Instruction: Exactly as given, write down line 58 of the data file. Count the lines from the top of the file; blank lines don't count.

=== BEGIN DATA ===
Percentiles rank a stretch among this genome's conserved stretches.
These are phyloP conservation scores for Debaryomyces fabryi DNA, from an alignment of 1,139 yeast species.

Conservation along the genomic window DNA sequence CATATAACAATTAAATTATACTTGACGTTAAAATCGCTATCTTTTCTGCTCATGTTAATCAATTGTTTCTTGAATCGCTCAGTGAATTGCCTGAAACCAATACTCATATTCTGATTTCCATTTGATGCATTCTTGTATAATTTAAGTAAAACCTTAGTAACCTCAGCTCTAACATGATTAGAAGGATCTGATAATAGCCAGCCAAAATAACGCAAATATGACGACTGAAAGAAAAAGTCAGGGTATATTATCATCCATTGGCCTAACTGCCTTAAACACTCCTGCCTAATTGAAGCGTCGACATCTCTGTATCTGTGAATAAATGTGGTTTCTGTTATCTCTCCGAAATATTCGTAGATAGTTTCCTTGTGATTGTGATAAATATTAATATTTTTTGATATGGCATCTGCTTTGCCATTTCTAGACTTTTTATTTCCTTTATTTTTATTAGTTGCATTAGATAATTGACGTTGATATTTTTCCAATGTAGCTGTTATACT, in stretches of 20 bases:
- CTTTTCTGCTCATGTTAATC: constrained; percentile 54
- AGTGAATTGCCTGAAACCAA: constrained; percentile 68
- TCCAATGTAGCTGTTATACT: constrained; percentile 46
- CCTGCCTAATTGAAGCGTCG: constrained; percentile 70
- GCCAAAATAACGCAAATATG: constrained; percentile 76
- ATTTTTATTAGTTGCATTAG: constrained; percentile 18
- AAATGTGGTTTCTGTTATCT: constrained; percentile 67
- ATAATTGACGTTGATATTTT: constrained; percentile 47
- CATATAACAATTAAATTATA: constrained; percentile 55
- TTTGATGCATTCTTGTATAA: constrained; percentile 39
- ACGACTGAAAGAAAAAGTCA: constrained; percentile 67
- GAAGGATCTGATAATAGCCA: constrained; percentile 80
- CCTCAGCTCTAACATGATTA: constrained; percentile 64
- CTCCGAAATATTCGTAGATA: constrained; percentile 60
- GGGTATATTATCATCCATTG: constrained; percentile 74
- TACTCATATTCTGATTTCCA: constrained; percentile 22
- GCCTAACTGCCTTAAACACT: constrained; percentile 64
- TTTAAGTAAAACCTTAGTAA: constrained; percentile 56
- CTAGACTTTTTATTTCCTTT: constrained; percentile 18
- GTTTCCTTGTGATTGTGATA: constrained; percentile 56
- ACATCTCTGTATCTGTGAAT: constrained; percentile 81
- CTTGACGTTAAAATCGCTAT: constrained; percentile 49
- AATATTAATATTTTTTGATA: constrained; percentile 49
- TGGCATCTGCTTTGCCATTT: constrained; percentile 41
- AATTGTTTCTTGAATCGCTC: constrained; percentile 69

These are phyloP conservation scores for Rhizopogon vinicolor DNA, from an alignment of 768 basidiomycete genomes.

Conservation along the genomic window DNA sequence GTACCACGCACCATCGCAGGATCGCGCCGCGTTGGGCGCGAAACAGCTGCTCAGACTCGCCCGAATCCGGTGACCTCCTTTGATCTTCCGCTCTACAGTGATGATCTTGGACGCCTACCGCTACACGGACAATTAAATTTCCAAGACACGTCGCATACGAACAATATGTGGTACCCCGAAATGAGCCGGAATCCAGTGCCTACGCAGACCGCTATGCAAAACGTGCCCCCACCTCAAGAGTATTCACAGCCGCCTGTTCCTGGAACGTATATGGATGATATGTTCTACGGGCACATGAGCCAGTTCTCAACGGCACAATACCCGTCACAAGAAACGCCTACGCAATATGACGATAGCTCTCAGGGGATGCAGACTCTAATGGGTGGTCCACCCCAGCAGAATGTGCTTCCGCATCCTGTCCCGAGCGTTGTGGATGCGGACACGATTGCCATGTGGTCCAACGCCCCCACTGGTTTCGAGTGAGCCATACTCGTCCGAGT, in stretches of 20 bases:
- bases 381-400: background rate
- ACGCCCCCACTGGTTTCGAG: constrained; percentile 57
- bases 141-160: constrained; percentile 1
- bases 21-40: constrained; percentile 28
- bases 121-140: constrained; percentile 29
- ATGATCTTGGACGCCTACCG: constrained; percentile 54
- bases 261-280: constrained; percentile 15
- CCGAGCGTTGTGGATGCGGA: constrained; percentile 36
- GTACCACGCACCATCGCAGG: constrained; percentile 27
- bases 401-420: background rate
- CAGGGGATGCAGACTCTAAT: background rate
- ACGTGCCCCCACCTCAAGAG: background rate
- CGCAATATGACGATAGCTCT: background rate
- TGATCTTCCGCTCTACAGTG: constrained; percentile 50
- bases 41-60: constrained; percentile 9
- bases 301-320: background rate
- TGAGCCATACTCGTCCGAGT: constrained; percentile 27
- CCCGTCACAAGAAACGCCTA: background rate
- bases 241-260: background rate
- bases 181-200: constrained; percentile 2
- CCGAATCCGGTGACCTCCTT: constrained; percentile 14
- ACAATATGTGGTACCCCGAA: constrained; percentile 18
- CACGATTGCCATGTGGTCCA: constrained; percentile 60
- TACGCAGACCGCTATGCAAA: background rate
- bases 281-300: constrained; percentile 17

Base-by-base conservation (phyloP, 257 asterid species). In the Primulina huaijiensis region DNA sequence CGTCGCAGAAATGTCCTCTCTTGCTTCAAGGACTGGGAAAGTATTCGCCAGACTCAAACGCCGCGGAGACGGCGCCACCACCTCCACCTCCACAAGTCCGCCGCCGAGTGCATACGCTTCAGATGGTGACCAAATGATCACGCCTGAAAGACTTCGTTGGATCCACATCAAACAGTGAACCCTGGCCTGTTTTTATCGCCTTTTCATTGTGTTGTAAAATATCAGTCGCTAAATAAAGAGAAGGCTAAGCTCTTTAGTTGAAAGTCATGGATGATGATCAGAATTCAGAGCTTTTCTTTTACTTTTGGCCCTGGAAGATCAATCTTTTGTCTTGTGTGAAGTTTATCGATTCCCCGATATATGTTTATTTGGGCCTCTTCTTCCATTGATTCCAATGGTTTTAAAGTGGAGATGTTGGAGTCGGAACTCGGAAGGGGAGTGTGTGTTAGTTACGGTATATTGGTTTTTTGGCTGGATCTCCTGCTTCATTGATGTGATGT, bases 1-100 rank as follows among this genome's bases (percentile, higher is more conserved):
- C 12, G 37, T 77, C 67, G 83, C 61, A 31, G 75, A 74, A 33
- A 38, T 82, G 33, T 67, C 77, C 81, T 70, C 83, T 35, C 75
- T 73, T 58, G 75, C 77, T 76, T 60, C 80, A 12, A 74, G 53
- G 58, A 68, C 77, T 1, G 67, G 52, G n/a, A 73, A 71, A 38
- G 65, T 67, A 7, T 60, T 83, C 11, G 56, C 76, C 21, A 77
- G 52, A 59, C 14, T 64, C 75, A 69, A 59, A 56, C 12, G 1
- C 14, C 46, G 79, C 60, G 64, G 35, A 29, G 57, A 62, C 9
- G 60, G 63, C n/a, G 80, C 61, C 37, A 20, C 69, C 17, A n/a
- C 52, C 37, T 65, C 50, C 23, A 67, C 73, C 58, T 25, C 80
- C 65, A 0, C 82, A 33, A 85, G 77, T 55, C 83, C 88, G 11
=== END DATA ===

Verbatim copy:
- A 38, T 82, G 33, T 67, C 77, C 81, T 70, C 83, T 35, C 75